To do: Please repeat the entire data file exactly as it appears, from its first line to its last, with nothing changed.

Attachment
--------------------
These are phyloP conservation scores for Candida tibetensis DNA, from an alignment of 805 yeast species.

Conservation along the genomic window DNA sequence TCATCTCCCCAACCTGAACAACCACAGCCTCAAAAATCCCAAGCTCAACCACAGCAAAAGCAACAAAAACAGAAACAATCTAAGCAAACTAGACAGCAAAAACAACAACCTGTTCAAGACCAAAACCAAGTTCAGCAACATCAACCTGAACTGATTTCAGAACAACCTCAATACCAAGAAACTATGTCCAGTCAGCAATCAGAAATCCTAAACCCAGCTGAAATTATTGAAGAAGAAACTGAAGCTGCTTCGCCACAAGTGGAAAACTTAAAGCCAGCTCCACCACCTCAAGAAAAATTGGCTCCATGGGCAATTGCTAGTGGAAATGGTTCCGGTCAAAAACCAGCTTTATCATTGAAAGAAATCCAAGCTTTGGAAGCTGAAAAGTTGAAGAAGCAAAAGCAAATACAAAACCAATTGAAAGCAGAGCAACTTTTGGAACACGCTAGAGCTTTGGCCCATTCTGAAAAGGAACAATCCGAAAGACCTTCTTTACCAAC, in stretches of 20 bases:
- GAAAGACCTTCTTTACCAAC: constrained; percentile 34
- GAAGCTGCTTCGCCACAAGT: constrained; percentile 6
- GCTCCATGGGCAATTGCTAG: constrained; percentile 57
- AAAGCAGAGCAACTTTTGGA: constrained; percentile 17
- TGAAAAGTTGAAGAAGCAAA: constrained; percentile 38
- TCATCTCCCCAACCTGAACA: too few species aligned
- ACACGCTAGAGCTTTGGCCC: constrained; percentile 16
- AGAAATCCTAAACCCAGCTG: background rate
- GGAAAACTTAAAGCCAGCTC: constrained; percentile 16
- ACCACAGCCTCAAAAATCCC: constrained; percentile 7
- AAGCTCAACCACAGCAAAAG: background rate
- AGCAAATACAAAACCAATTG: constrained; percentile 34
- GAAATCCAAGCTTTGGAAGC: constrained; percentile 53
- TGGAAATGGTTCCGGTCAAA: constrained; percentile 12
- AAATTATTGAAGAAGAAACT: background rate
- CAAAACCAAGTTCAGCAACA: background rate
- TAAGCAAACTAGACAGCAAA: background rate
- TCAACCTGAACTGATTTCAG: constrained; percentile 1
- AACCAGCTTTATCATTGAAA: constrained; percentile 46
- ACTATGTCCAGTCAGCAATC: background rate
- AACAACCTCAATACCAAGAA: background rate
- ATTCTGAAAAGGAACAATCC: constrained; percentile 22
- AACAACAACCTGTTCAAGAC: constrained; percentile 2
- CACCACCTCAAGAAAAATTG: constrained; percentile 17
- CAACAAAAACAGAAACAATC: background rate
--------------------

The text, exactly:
These are phyloP conservation scores for Candida tibetensis DNA, from an alignment of 805 yeast species.

Conservation along the genomic window DNA sequence TCATCTCCCCAACCTGAACAACCACAGCCTCAAAAATCCCAAGCTCAACCACAGCAAAAGCAACAAAAACAGAAACAATCTAAGCAAACTAGACAGCAAAAACAACAACCTGTTCAAGACCAAAACCAAGTTCAGCAACATCAACCTGAACTGATTTCAGAACAACCTCAATACCAAGAAACTATGTCCAGTCAGCAATCAGAAATCCTAAACCCAGCTGAAATTATTGAAGAAGAAACTGAAGCTGCTTCGCCACAAGTGGAAAACTTAAAGCCAGCTCCACCACCTCAAGAAAAATTGGCTCCATGGGCAATTGCTAGTGGAAATGGTTCCGGTCAAAAACCAGCTTTATCATTGAAAGAAATCCAAGCTTTGGAAGCTGAAAAGTTGAAGAAGCAAAAGCAAATACAAAACCAATTGAAAGCAGAGCAACTTTTGGAACACGCTAGAGCTTTGGCCCATTCTGAAAAGGAACAATCCGAAAGACCTTCTTTACCAAC, in stretches of 20 bases:
- GAAAGACCTTCTTTACCAAC: constrained; percentile 34
- GAAGCTGCTTCGCCACAAGT: constrained; percentile 6
- GCTCCATGGGCAATTGCTAG: constrained; percentile 57
- AAAGCAGAGCAACTTTTGGA: constrained; percentile 17
- TGAAAAGTTGAAGAAGCAAA: constrained; percentile 38
- TCATCTCCCCAACCTGAACA: too few species aligned
- ACACGCTAGAGCTTTGGCCC: constrained; percentile 16
- AGAAATCCTAAACCCAGCTG: background rate
- GGAAAACTTAAAGCCAGCTC: constrained; percentile 16
- ACCACAGCCTCAAAAATCCC: constrained; percentile 7
- AAGCTCAACCACAGCAAAAG: background rate
- AGCAAATACAAAACCAATTG: constrained; percentile 34
- GAAATCCAAGCTTTGGAAGC: constrained; percentile 53
- TGGAAATGGTTCCGGTCAAA: constrained; percentile 12
- AAATTATTGAAGAAGAAACT: background rate
- CAAAACCAAGTTCAGCAACA: background rate
- TAAGCAAACTAGACAGCAAA: background rate
- TCAACCTGAACTGATTTCAG: constrained; percentile 1
- AACCAGCTTTATCATTGAAA: constrained; percentile 46
- ACTATGTCCAGTCAGCAATC: background rate
- AACAACCTCAATACCAAGAA: background rate
- ATTCTGAAAAGGAACAATCC: constrained; percentile 22
- AACAACAACCTGTTCAAGAC: constrained; percentile 2
- CACCACCTCAAGAAAAATTG: constrained; percentile 17
- CAACAAAAACAGAAACAATC: background rate